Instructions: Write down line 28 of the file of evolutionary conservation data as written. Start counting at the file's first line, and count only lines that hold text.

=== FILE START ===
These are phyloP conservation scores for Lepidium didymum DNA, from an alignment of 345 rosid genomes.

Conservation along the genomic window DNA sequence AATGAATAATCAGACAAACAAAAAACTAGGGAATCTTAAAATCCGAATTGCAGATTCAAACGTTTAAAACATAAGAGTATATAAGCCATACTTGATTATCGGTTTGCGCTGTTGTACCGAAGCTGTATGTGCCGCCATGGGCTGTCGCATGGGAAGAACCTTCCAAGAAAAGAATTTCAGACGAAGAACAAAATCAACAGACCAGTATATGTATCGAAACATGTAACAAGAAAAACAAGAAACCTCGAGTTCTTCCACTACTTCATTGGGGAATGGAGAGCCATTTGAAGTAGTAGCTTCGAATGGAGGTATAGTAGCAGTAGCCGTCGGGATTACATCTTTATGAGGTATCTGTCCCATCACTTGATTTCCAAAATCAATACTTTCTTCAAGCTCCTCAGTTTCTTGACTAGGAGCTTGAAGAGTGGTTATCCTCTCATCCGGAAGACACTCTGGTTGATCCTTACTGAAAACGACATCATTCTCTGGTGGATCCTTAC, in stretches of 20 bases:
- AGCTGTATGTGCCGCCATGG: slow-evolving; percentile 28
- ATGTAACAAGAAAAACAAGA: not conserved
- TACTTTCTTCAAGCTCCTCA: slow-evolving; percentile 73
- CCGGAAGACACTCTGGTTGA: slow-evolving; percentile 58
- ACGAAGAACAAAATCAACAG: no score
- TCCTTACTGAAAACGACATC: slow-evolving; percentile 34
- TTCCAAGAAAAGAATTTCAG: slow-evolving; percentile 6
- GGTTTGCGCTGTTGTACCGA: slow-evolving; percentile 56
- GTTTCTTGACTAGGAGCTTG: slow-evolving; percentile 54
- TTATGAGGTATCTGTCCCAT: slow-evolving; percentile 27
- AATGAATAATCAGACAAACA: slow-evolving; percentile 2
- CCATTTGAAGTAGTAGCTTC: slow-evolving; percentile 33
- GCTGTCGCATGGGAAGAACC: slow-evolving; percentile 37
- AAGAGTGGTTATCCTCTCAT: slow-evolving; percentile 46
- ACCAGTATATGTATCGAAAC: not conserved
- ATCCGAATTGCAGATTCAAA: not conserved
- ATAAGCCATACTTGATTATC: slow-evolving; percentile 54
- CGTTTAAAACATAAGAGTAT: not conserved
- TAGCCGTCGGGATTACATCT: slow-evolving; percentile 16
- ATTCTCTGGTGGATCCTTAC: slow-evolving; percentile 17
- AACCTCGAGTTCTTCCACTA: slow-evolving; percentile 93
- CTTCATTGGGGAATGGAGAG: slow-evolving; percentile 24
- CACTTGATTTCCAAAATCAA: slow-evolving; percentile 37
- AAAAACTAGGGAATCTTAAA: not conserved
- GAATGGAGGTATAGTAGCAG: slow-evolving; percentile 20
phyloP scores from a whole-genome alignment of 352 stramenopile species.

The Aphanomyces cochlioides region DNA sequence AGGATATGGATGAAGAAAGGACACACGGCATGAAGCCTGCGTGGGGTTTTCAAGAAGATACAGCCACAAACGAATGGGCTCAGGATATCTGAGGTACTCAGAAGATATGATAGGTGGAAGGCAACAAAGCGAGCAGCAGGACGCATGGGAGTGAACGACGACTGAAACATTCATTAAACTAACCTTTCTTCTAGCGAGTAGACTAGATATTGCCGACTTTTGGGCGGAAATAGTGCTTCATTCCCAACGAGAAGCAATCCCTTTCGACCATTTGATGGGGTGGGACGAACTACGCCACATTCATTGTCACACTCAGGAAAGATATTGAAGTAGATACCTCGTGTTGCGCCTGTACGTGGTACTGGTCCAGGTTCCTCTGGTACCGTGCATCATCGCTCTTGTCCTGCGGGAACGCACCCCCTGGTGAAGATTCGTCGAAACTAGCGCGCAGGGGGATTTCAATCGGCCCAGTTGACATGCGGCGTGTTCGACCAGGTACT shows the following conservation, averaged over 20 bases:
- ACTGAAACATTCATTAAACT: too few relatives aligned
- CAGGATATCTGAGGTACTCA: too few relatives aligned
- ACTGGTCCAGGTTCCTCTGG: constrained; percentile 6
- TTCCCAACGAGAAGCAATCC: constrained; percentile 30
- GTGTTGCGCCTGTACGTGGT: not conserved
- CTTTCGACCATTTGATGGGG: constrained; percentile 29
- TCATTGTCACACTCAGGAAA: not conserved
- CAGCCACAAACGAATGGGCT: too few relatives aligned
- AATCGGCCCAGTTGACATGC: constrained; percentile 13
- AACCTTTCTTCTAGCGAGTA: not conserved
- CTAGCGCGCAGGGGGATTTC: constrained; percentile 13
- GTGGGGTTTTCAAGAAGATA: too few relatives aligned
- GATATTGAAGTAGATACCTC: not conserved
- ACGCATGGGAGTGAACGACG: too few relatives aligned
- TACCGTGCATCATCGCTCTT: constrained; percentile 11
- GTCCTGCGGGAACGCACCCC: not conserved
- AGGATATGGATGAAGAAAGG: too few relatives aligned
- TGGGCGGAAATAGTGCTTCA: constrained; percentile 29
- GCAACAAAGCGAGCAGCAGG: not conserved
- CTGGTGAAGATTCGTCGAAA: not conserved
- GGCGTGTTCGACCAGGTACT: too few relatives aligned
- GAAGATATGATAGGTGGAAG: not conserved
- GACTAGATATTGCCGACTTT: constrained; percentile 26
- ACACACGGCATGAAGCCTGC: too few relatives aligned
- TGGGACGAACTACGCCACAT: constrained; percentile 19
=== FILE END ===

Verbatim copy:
phyloP scores from a whole-genome alignment of 352 stramenopile species.